According with According for Management, standard cost is a planned or forecast unit cost for a product or service, which is assumed to hold good given expected efficiency and cost levels. It represents a target cost and is useful for planning, controlling and motivating within an organisation. In order to be able to apply standard costing it must be possible to identify a measurable cost unit. This can be a unit of product or service but it must be capable of standardising, for example: standardised tasks must be involved in its creation. The cost units themselves do not necessarily have to be identical, for example: standard costing can be applied in situations such as costing plumbing jobs for customers where every cost unit is unique. However, the plumbing jobs must include standardised tasks for which a standard time and cost can be determined for monitoring purposes. Standard costing can be used for budget preparation (e.g. planning), control through exception reporting (e.g. performance measurement), stock valuation, cost bookkeeping and motivating staff. Under a standard costing system an organisation can value stock at standard cost, incorporating this within the ledger or cost accounts of the organisation, the budget or forecasts being a memorandum kept outside the ledger accounts. However, it can be difficult to apply standard costing in some types of service organization, where cost units may not be standardised and they are more difficult to measure. The standard cost may be stored on a standard cost card but nowadays it is more likely to be stored on a computer, perhaps in a database. Alternatively, it may be stored as part of a spreadsheet so that it can be used in the calculation of variances. According with CIMA, there are three types of standards: basic, ideal and attainable. A basic standard may be defined as a standard which is established for use for an indefinite period which may a long period. These standards are revised only on the changes in specification of material and technology productions. It is indeed just like a number against which subsequent process changes can be measured. Basic standard enables the measurement of changes in costs. Ideal standard represents a high level of efficiency. It is fixed on the assumption that favorable conditions will prevail and management will be at its best. The price paid for materials will be lowest and wastes etc. will be minimum possible. The labor time for making the production will be minimum and rates of wages will also be low. The overheads expenses are also set with maximum efficiency in mind. All the conditions, both internal and external, should be favorable and only then ideal standard will be achieved. As result, the ideal standard is not practicable and may not be achieved. The deviation between targets and actual performance is ignorable. In practice, ideal standard has an adverse effect on the employees. They do not try to reach the standard because the standards are not considered realistic. On the other hand, attainable standard is a challenging standard. Unlike the ideal standard, it does not assume that favourable circumstances prevail. There has recently been some criticism of the appropriateness of standard costing in the business environment. The main criticisms include: sometimes hard to define an ‘attainable standard’; uncontrollability of performance within operations (e.g. discounts lost due to the reduction in the quantity ordered or seasonal price fluctuations within the period of appraisal); with more automation within operations, they become less valuable as information; feedback not feed forward control (e.g. out of date information); revisions to standards may be too frequent to guide performance over time; standard costing is an internal not external control measure (e.g. improvement also needs to consider competition and customers); performance measurement would be inadequate as a process if the standard is wrong; the...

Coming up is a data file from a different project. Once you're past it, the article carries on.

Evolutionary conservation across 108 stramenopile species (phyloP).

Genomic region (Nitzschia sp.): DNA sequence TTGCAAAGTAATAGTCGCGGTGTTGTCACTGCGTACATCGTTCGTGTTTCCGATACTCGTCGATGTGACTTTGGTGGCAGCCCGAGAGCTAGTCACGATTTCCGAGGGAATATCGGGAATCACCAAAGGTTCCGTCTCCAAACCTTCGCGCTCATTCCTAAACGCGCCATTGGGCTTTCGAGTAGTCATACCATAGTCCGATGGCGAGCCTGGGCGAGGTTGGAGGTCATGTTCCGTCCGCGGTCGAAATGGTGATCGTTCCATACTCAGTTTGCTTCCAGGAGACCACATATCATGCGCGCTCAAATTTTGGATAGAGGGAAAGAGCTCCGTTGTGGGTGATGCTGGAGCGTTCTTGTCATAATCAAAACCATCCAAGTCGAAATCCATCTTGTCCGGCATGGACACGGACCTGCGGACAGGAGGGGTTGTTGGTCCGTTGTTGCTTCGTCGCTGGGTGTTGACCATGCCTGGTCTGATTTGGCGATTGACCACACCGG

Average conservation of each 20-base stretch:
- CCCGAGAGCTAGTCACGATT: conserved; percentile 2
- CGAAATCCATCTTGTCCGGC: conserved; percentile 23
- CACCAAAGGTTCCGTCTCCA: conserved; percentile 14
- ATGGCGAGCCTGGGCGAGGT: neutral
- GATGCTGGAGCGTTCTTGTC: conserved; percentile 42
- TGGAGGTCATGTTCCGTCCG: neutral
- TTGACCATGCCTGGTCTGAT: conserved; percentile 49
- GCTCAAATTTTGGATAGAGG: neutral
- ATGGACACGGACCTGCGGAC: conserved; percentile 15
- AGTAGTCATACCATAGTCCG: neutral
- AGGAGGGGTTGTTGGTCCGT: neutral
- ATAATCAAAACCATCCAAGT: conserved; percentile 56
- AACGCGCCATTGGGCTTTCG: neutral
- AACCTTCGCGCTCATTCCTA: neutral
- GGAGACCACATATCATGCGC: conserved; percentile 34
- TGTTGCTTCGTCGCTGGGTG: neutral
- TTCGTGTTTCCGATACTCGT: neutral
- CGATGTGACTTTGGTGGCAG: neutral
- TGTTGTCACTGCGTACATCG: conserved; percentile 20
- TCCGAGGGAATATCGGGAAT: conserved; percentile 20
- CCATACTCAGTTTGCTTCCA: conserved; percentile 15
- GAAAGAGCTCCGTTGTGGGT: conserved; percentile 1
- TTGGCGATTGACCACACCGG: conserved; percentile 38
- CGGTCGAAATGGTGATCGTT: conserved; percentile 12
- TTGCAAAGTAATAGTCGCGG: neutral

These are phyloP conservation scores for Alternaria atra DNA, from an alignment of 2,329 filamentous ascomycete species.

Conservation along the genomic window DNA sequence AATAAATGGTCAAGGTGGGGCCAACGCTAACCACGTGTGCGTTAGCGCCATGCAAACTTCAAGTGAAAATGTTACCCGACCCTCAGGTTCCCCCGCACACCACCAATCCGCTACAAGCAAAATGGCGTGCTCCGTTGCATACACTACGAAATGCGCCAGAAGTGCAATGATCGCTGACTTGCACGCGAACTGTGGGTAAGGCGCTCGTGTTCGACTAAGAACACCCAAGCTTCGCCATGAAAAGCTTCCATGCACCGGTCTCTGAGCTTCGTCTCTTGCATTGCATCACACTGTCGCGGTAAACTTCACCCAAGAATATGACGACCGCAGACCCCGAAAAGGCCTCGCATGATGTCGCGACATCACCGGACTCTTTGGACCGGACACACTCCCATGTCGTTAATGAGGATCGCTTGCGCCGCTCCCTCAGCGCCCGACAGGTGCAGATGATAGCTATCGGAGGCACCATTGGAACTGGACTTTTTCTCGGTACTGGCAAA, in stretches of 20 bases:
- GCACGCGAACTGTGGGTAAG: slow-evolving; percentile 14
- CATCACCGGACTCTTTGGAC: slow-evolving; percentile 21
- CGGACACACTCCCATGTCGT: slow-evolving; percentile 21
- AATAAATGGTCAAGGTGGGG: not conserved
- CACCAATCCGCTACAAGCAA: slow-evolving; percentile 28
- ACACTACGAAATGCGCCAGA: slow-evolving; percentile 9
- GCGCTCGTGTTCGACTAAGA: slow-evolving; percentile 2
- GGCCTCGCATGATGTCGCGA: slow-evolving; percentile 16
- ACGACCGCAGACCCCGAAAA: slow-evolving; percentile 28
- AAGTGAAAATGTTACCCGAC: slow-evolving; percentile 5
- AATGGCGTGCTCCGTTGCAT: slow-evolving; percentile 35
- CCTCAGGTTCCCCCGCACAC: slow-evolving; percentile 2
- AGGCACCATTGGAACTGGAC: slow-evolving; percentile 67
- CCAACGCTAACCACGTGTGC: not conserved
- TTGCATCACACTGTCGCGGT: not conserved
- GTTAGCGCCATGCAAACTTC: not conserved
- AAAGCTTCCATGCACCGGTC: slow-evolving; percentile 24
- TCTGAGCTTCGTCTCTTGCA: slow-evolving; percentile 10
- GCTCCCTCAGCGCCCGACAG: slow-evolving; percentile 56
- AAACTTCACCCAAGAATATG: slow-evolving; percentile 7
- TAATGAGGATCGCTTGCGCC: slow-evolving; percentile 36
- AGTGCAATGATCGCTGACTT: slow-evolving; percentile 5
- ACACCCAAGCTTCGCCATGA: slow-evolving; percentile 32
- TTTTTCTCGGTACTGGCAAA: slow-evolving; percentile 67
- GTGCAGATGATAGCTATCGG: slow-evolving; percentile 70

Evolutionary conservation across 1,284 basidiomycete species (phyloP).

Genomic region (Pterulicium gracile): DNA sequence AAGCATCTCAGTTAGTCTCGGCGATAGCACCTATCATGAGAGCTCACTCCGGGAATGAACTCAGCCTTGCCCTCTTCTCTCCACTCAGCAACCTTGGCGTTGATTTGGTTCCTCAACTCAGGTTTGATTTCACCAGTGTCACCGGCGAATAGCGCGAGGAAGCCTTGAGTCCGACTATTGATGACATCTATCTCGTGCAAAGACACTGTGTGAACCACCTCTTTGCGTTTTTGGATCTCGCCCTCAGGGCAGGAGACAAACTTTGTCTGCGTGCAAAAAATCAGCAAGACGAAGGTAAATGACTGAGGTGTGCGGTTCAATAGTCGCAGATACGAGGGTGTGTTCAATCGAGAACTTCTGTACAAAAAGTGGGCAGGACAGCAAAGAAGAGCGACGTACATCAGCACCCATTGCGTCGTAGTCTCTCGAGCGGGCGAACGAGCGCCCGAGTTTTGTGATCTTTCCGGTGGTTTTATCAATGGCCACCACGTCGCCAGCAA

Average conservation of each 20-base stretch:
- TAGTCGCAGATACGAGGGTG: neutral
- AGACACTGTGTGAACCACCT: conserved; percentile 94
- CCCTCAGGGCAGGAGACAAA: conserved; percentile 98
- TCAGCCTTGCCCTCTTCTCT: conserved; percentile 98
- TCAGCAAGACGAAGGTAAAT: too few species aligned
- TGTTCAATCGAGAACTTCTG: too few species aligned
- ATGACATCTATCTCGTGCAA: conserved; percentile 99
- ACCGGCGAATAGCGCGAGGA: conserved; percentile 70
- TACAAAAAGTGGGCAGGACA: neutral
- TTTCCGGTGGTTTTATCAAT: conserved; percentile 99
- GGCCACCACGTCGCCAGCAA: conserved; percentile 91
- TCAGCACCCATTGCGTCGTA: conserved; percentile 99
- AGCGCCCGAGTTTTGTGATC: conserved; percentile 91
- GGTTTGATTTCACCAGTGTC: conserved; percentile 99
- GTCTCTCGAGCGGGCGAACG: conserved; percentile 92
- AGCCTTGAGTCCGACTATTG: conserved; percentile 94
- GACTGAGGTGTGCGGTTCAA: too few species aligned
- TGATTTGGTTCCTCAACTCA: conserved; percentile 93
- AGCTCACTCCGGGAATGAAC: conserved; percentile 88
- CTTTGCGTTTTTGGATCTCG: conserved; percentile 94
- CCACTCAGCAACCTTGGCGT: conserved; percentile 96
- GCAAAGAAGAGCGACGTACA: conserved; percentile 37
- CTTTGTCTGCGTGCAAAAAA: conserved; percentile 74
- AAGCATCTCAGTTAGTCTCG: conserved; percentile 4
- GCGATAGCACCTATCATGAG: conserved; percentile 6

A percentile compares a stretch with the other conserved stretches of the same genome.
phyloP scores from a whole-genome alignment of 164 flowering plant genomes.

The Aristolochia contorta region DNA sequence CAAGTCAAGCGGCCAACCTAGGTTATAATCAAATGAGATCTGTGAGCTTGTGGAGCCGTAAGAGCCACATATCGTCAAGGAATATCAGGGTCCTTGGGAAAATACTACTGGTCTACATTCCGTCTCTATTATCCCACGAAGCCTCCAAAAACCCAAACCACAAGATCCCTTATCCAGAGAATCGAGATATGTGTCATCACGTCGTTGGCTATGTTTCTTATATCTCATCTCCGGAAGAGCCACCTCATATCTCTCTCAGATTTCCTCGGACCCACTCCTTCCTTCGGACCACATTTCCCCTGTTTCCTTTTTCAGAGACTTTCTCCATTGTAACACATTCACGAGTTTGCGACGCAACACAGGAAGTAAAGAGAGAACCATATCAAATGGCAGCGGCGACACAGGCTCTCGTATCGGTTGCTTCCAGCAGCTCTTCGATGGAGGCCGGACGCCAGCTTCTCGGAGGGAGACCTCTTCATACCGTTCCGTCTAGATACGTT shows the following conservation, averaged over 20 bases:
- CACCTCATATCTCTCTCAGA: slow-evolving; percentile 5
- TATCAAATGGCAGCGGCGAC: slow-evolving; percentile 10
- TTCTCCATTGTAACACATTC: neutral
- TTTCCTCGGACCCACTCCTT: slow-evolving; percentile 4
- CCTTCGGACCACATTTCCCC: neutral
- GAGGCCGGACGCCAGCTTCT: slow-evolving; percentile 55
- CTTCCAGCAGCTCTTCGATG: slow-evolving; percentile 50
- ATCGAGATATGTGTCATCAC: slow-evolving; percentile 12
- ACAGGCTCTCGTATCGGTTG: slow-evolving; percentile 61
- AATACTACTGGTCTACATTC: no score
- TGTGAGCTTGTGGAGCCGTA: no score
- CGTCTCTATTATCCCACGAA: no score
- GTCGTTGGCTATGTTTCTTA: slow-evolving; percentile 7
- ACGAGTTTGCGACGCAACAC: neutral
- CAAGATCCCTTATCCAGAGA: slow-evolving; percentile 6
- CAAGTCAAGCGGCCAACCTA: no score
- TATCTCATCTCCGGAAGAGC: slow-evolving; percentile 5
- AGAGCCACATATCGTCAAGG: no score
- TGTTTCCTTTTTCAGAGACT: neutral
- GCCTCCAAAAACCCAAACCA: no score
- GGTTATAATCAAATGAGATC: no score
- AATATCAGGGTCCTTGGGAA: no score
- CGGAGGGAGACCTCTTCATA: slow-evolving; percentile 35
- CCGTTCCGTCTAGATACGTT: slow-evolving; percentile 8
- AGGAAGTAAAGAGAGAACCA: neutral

References: CIMA (2008), Costing and Variance Analysis, [Online] Available from:
Accessed 4th December
CIMA (2006), Standard Costing and Variance Analysis, [Online] Available from:
Drury C (1999) ‘Standard costing: a technique at variance with modern management?’, Management Accounting,
Graham C, Lyall D and Puxty A (1992) ‘Cost control: the managers perspective’ Management Accounting
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